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Thread: Binding circles ?

  1. #1
    Senior Member
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    Binding circles ?

    I am having problems binding small circular projects such as trivets, pot holders and the like. The piece either forms a mound or a valley and will not lay flat. I use 2 1/2 inch bias tape and have tried easing it onto the front when I sew, steaming it, and reducing the seam allowance to 1/8 inch, but nothing seems to helps. Any suggestions to alleviate this problem are welcome and appreciated.

  2. #2
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    My only suggestion would be to use narrower bias tape!

  3. #3
    Senior Member Connie M.'s Avatar
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    I agree, maybe narrower bias binding. You are using it double, arent you. I have had success binding round potholders with doubled bias binding. I do stretch it a bit when I put it on the first side, and use a wavy stitch on the second side. Hope you can figure out what works for you.

  4. #4
    Power Poster ckcowl's Avatar
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    for small projects i generally use a much narrower binding strip- such as starting with 1 3/4" instead of 2 1/2"
    experiment with narrower strips to see what works best-you like the best. you could cut a 12" quilt sandwith & try different width bindings about 4" long--to see how each (behaves) differently...i prefer narrower bindings on most of my quilting projects-about the only time i ever use a 2 1/2" strip is for heavy flannel quilts-mine are almost always 1 3/4" - 2" wide max. when doing stained glass applique the fusable bias tape used for the (leading) is 1/4" wide- easily eases around curves, corners.
    hiding away in my stash where i'm warm, safe and happy

  5. #5
    Senior Member happyquiltmom's Avatar
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    Cut your strips 2 1/4" and be sure they actually ARE on the bias (45 degrees). Don't stretch the strips as you sew them on...your folded edge should be quite wavy and your raw edges should lie mostly flat. Sew slowly and use a corsage pin or stiletto to maneuver the binding into place.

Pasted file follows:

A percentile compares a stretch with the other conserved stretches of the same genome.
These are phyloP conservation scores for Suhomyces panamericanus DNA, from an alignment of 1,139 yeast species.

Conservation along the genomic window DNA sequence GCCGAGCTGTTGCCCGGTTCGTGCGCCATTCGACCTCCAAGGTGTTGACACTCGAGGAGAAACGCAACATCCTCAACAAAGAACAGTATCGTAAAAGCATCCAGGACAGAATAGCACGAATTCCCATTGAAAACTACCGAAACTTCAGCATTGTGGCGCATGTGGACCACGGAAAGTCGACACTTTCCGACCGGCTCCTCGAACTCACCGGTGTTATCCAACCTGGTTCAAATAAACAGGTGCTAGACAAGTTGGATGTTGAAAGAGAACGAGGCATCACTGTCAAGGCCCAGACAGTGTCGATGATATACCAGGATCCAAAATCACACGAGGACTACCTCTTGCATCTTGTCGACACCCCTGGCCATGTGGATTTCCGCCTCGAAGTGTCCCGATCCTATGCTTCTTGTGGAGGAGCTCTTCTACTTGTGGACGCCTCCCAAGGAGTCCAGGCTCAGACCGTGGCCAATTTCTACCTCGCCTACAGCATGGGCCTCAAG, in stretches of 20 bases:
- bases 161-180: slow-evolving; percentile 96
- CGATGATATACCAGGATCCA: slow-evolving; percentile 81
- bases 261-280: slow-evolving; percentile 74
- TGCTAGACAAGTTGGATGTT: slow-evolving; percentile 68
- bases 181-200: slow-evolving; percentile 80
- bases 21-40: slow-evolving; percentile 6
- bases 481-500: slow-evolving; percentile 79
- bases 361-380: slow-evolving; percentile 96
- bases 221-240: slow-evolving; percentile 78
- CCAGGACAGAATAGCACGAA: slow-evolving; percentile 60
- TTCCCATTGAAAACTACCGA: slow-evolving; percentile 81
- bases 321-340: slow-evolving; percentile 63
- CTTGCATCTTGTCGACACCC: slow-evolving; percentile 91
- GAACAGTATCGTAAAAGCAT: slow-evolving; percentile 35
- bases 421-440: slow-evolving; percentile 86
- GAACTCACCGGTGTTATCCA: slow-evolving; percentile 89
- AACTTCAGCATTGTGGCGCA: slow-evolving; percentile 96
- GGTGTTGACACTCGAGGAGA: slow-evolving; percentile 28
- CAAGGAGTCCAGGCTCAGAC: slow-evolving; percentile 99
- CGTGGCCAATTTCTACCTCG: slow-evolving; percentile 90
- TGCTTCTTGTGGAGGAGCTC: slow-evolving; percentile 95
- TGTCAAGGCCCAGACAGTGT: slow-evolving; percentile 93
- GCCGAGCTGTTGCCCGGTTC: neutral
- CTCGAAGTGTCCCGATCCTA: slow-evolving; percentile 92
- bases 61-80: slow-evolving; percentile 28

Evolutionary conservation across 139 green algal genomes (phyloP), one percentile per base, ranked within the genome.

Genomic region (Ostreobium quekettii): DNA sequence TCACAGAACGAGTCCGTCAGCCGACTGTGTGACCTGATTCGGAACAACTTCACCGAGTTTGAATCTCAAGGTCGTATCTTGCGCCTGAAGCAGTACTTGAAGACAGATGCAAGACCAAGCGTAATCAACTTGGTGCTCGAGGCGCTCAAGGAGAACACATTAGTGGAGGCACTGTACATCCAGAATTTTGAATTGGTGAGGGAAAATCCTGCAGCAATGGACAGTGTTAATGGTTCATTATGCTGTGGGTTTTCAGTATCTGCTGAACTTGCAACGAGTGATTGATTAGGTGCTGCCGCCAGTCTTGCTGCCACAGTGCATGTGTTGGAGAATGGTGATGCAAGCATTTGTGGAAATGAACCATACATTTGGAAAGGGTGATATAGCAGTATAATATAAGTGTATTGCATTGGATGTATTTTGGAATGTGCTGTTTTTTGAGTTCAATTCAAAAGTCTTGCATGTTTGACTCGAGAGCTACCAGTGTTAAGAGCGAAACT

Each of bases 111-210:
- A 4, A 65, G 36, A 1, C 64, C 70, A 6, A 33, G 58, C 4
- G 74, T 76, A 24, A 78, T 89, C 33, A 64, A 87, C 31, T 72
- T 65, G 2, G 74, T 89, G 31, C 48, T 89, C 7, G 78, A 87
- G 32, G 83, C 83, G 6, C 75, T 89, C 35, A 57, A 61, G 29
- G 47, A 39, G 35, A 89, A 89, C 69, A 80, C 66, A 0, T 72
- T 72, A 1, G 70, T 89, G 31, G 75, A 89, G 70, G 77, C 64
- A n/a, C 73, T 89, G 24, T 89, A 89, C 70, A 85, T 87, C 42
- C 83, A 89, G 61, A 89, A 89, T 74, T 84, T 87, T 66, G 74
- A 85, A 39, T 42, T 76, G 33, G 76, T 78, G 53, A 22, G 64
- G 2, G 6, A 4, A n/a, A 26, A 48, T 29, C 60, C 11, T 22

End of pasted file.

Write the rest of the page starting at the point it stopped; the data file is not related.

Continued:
6. #6
    Super Member AliKat's Avatar
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    OK, we all say bias binding. However for some small projects you might want to consider single layer thickness - not folded - for your binding.

    ali
    Have fun quilting! If it isn't fun, you will miss a lot.
    ali

  7. #7
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    Thanks for your suggestions. I will remove the binding, yet again, and make ia new one which is single fold, only about 2 inches wide or less and stretch the top and ease the raw edge side. Also, I will be sure it is a true bias though I thought I had it. Since this has been a problem on several projects, I really want to get a workable solution to it. Again I appreciate your input.

  8. #8
    Super Member Scissor Queen's Avatar
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    Quote Originally Posted by sewbeeit42 View Post
    Thanks for your suggestions. I will remove the binding, yet again, and make ia new one which is single fold, only about 2 inches wide or less and stretch the top and ease the raw edge side. Also, I will be sure it is a true bias though I thought I had it. Since this has been a problem on several projects, I really want to get a workable solution to it. Again I appreciate your input.
    Don't stretch the top. Don't stretch anything. The loose binding edge should be quite ruffly after you have one edge sewn to the raw edge of the quilt.

    The main thing is to go real slow and keep everything nice and flat.

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